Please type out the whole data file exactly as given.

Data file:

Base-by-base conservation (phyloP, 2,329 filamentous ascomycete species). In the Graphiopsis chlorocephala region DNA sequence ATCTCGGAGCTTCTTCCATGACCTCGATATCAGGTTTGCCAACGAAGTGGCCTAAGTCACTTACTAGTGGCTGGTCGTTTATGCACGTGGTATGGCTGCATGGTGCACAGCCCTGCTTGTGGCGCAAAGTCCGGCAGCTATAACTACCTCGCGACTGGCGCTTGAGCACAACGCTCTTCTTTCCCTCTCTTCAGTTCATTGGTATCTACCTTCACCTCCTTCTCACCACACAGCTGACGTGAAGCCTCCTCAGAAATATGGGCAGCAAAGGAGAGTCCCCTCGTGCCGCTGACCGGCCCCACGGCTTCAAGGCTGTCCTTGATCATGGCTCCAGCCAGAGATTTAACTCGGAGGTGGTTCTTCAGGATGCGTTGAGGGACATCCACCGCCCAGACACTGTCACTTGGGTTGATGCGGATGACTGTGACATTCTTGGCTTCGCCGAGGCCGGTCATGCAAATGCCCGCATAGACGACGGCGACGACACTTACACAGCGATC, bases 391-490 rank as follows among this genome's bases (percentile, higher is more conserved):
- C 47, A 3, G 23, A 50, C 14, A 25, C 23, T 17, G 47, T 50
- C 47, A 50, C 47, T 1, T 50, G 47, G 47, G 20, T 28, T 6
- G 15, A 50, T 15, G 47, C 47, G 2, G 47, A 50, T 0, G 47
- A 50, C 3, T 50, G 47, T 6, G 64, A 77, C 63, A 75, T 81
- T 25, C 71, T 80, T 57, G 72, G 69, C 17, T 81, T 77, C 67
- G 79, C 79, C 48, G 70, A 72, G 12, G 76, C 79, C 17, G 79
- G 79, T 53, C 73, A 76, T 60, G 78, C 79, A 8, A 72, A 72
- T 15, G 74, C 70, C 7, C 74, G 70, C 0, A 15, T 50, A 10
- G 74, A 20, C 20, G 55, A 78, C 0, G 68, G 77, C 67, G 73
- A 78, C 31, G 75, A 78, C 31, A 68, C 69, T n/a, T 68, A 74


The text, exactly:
Base-by-base conservation (phyloP, 2,329 filamentous ascomycete species). In the Graphiopsis chlorocephala region DNA sequence ATCTCGGAGCTTCTTCCATGACCTCGATATCAGGTTTGCCAACGAAGTGGCCTAAGTCACTTACTAGTGGCTGGTCGTTTATGCACGTGGTATGGCTGCATGGTGCACAGCCCTGCTTGTGGCGCAAAGTCCGGCAGCTATAACTACCTCGCGACTGGCGCTTGAGCACAACGCTCTTCTTTCCCTCTCTTCAGTTCATTGGTATCTACCTTCACCTCCTTCTCACCACACAGCTGACGTGAAGCCTCCTCAGAAATATGGGCAGCAAAGGAGAGTCCCCTCGTGCCGCTGACCGGCCCCACGGCTTCAAGGCTGTCCTTGATCATGGCTCCAGCCAGAGATTTAACTCGGAGGTGGTTCTTCAGGATGCGTTGAGGGACATCCACCGCCCAGACACTGTCACTTGGGTTGATGCGGATGACTGTGACATTCTTGGCTTCGCCGAGGCCGGTCATGCAAATGCCCGCATAGACGACGGCGACGACACTTACACAGCGATC, bases 391-490 rank as follows among this genome's bases (percentile, higher is more conserved):
- C 47, A 3, G 23, A 50, C 14, A 25, C 23, T 17, G 47, T 50
- C 47, A 50, C 47, T 1, T 50, G 47, G 47, G 20, T 28, T 6
- G 15, A 50, T 15, G 47, C 47, G 2, G 47, A 50, T 0, G 47
- A 50, C 3, T 50, G 47, T 6, G 64, A 77, C 63, A 75, T 81
- T 25, C 71, T 80, T 57, G 72, G 69, C 17, T 81, T 77, C 67
- G 79, C 79, C 48, G 70, A 72, G 12, G 76, C 79, C 17, G 79
- G 79, T 53, C 73, A 76, T 60, G 78, C 79, A 8, A 72, A 72
- T 15, G 74, C 70, C 7, C 74, G 70, C 0, A 15, T 50, A 10
- G 74, A 20, C 20, G 55, A 78, C 0, G 68, G 77, C 67, G 73
- A 78, C 31, G 75, A 78, C 31, A 68, C 69, T n/a, T 68, A 74